By Suzanne Olson
How are you getting along during this historic shut down of society? Curious (and caring) minds want to know—and not just your current island friends and neighbors, but also the generations to come. There is a weekly broadcast, Letters from Orcas Island, that is sharing our stories and creating a permanent record in collaboration with the Orcas Island Historical Museum.
Program host Suzanne Olson got the idea for Letters from Orcas Island in early March, while standing in line at the pharmacy and noticing how intently people were wanting to chat and share their stories—and how lonely it seemed to have to keep to ourselves. “It’s our island way to stop and say hello – do a quick catch up,” said Olson. “In the Post Office, in the shops and sometimes while leaning into an open car window in the middle of the road.” Letters from Orcas gives islanders a chance to keep sharing the stories that weave our community together.
Letters from Orcas Island airs on Facebook Live (@lettersfromorcas) on Sundays at 3 p.m. and videos are posted on the Facebook page for viewing anytime. Olson gives a weekly update and then reads the letters that have come in. Some letters are handwritten works of art; some are brief email dispatches and poetry. All are welcome and Olson has a short list of questions for letter writers to consider:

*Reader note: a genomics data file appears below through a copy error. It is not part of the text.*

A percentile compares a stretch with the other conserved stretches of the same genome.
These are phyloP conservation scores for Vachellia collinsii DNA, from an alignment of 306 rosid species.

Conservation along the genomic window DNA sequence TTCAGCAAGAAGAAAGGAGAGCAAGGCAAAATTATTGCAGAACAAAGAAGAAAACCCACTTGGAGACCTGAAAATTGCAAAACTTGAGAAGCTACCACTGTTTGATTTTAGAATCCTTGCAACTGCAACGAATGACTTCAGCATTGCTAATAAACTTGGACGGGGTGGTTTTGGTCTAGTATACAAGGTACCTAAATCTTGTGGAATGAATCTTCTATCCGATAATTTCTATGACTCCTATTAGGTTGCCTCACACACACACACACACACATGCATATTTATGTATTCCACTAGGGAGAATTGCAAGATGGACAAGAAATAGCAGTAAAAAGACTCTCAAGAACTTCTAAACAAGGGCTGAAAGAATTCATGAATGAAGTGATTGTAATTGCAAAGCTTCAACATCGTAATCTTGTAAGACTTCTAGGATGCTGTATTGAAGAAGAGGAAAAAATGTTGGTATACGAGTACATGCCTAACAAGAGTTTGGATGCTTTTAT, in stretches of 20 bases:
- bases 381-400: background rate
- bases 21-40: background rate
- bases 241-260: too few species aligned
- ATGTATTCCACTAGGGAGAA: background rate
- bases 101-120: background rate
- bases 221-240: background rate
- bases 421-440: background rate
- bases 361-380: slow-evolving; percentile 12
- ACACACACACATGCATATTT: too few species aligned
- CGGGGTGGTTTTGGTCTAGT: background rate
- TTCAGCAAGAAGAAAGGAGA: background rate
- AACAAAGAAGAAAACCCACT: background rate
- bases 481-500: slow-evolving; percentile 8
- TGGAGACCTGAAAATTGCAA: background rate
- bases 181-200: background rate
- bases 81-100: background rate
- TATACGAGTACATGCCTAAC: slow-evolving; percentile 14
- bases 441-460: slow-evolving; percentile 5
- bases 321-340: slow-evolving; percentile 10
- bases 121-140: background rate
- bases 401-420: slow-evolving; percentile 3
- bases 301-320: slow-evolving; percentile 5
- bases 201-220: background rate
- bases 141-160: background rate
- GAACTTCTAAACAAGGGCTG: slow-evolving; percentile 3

Name (first name okay) and age
What you are doing for work, school and entertainment – or just to get by
What you had for breakfast, lunch and dinner yesterday
What challenges are you facing? how does it feel?
Who you are worried about (if you are)
What you are grateful for
Olson is also interested in hearing from the younger generation: the ones whose lives will be most shaped by this moment in history. While students are schooling at home, please consider a letter for the history books as a creative assignment. Kids can consider these questions:
Name and age
What is the best part of staying at home?
What or who do you miss?
What is one new thing you’ve learned at home?
Do you have any advice for other kids?
Letters of all kinds—as well as artwork and photography—are welcome. Letters can be sent to Suzanne Olson, PO Box 1574, Eastsound WA 98245 or by email at firstname.lastname@example.org.
Olson promises to write back to each person who sends a letter.
Letters from Orcas Island is collaborating with the Orcas Island Historical Museum to create a permanent record of these letters: we are the ones who will tell this story.
Letters from Orcas Island is a homegrown project to keep islanders connected through storytelling and to create a lasting record of this important moment in island history. Follow Letters from Orcas Island on Facebook at @lettersfromorcas.